Your blood pressure is an indicator of how much work your body is doing to pump the blood that feeds your organs. A person can have blood pressure that runs from low, called hypotension, to normal, to high, which is called hypertension. Having either low or high blood pressure can lead to different medical conditions such as heart disease or diminished brain function. By monitoring your blood pressure on a regular basis and managing it, you may be able to keep your levels in check and prevent other conditions or death.
Preparing to Test
1. Purchase a blood pressure monitor. If you are checking your blood pressure at home, purchase an automatic cuff-style monitor. This can help give you the most accurate readings of your pressure in addition to being more simple to use than aneroid sphygmomanometers, which is the technical name of hand-employed blood pressure monitors.
2. Set up to check your blood pressure. There are many factors that can affect your blood pressure reading. Preparing yourself for your monitoring test can give the most accurate readings.
3. Position yourself properly. Before and during the test, it’s important that you position your body and arm properly. Sitting quietly and in a supported, upright position can help you get the most accurate reading.
Running the Test and Recording Results
1. Measure at the same time every day. Run the blood pressure monitoring test(s) at the exact same time every day. This can give you the most accurate reading and help you identify potential problems.
2. Inflate the cuff. Once you’ve made the necessary preparations and sat quietly for a while, you can turn on the machine to begin testing. You may need to hit a specific button to inflate the cuff, which you should do as calmly as possible to minimize the risk of elevating your pressure.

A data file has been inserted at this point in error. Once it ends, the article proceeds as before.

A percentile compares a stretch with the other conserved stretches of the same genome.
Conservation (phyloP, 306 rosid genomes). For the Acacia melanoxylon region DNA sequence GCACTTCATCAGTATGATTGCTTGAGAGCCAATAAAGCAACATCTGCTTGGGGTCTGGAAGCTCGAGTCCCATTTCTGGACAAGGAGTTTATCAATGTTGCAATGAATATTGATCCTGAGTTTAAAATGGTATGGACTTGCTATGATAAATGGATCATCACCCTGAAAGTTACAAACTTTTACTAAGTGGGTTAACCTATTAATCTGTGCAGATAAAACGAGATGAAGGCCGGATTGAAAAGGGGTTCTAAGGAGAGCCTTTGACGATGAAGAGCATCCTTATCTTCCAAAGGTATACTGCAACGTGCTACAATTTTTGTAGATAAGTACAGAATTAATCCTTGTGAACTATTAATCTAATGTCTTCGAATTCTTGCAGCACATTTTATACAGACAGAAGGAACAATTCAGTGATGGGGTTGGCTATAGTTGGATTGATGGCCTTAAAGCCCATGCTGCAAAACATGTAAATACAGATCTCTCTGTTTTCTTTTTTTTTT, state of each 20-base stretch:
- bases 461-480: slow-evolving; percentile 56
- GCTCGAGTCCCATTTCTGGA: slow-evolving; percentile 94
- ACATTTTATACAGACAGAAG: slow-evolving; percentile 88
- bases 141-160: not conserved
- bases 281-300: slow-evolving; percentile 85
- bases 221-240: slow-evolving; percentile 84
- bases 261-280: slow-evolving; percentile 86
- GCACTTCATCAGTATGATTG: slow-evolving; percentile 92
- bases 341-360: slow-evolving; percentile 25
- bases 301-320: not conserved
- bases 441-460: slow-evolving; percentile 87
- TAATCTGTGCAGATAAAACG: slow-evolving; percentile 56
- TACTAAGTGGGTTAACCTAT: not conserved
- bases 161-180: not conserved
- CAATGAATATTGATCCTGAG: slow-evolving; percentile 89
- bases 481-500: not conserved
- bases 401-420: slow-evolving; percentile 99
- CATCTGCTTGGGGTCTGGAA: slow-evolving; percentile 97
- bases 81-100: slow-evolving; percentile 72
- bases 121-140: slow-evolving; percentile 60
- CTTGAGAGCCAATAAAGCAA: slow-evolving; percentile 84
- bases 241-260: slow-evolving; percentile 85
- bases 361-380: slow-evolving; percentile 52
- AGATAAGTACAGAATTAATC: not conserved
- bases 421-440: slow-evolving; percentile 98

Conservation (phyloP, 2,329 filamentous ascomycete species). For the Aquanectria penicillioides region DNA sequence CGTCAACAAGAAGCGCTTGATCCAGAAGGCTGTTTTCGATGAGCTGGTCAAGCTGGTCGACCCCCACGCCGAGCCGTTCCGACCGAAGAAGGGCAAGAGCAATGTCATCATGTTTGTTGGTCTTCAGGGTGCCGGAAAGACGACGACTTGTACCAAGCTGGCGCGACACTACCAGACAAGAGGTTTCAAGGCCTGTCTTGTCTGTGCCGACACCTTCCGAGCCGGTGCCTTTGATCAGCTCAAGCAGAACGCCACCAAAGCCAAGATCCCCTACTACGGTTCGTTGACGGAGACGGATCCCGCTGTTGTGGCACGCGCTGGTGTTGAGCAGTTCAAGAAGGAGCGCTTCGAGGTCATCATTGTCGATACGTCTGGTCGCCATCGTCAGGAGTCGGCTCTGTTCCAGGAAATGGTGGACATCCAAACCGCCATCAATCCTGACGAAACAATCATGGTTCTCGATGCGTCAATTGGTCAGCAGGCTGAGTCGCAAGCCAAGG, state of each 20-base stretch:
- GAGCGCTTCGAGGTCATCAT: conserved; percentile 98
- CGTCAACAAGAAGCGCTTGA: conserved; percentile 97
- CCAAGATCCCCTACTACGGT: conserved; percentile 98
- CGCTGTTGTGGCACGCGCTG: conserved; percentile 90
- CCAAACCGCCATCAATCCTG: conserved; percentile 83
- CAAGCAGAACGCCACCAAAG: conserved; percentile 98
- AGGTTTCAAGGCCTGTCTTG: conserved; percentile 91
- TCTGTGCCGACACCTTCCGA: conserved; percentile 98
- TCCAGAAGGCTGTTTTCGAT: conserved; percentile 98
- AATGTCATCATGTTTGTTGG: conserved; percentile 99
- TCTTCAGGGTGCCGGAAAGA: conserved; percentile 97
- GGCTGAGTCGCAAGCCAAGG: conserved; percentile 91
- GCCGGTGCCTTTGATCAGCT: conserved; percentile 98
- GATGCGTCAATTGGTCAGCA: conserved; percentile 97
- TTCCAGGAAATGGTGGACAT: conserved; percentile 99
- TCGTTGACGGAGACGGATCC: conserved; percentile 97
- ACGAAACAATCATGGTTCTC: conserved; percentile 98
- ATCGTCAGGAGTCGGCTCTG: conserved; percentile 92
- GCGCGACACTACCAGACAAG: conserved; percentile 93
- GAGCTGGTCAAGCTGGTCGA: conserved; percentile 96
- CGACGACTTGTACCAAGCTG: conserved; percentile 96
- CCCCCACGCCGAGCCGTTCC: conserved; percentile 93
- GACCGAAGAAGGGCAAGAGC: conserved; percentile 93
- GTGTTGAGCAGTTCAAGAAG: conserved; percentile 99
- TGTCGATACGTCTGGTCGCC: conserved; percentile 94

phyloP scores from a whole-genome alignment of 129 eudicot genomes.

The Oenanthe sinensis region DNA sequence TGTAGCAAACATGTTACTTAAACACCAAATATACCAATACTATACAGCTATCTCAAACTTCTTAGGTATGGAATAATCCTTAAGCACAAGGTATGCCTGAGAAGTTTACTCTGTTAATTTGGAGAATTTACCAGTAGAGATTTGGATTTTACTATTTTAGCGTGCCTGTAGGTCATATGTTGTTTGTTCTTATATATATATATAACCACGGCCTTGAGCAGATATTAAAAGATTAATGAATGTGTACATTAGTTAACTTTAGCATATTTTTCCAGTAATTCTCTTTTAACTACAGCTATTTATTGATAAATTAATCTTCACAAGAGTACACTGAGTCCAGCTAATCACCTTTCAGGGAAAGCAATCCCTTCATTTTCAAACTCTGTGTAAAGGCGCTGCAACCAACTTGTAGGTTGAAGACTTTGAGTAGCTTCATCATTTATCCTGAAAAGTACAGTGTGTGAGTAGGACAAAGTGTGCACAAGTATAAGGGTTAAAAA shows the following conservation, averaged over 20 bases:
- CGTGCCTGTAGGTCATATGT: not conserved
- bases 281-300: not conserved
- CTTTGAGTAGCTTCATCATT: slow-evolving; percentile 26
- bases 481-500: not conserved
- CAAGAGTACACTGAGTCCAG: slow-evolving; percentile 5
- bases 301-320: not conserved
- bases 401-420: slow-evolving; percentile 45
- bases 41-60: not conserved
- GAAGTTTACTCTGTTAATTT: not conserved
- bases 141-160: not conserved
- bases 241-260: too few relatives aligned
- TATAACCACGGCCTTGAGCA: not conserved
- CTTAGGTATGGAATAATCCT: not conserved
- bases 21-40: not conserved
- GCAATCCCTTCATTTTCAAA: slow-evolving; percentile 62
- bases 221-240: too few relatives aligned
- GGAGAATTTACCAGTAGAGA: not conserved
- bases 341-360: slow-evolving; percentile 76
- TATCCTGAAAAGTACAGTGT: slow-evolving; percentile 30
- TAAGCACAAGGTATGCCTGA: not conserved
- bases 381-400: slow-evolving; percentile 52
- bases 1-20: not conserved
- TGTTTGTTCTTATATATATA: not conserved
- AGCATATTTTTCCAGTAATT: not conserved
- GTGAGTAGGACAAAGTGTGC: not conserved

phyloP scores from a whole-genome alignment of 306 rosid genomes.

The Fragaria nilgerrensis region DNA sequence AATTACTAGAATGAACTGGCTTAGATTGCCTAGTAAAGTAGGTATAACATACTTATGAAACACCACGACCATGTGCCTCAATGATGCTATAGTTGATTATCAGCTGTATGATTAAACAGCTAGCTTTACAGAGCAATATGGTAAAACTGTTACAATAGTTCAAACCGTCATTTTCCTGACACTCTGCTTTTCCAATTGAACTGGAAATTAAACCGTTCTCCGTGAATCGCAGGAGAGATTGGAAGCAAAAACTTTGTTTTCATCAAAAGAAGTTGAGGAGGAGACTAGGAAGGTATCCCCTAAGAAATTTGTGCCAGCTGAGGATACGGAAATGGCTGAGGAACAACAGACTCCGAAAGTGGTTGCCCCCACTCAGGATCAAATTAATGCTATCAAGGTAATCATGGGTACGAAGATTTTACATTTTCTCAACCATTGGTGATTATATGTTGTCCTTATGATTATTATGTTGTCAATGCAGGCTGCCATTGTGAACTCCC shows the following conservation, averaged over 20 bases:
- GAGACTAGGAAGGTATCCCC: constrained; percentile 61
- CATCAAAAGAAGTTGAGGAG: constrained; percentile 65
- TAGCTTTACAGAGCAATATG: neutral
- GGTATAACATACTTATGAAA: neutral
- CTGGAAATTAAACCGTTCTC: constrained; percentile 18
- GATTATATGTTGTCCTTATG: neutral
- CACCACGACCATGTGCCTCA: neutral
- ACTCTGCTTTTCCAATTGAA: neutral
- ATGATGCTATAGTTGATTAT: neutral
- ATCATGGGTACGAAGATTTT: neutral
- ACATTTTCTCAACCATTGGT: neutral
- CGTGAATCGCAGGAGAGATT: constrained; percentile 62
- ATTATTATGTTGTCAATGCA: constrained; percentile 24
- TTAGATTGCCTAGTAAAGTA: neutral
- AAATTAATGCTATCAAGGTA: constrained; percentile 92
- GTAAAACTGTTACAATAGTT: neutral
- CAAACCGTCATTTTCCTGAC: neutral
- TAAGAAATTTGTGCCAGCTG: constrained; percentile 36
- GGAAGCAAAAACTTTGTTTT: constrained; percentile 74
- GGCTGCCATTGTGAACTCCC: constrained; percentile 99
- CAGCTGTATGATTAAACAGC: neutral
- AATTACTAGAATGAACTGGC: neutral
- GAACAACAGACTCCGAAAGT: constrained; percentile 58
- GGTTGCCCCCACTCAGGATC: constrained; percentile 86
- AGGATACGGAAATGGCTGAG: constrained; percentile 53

3. Remain calm. Once you inflate the cuff, the test should begin. It’s important that you remain as still and calm as possible. This can minimize the risk of getting an inaccurate reading.
4. Remove the cuff. Some digital monitors will automatically deflate the cuff when they're finished testing, while others may require you to press a button. Once the testing is complete and the air is deflated from the cuff, remove your arm.
5. Record your results. It’s important to accurately record your test results as soon as you are able after the monitoring. Record all relevant data in a notebook, on a computer, or see if your device will automatically record your results. These results can help identify trends in your pressure and help your doctor correctly diagnose any issues.
6. Take additional readings. In order to get the most accurate readings and picture of your blood pressure, take one or two additional readings after the first test. Make sure to record the results of these tests as well.
7. Consult your doctor. If you notice elevated or low blood pressure over a couple of readings, contact your doctor as soon as possible. This can help minimize the risk of developing conditions that can harm your heart and brain.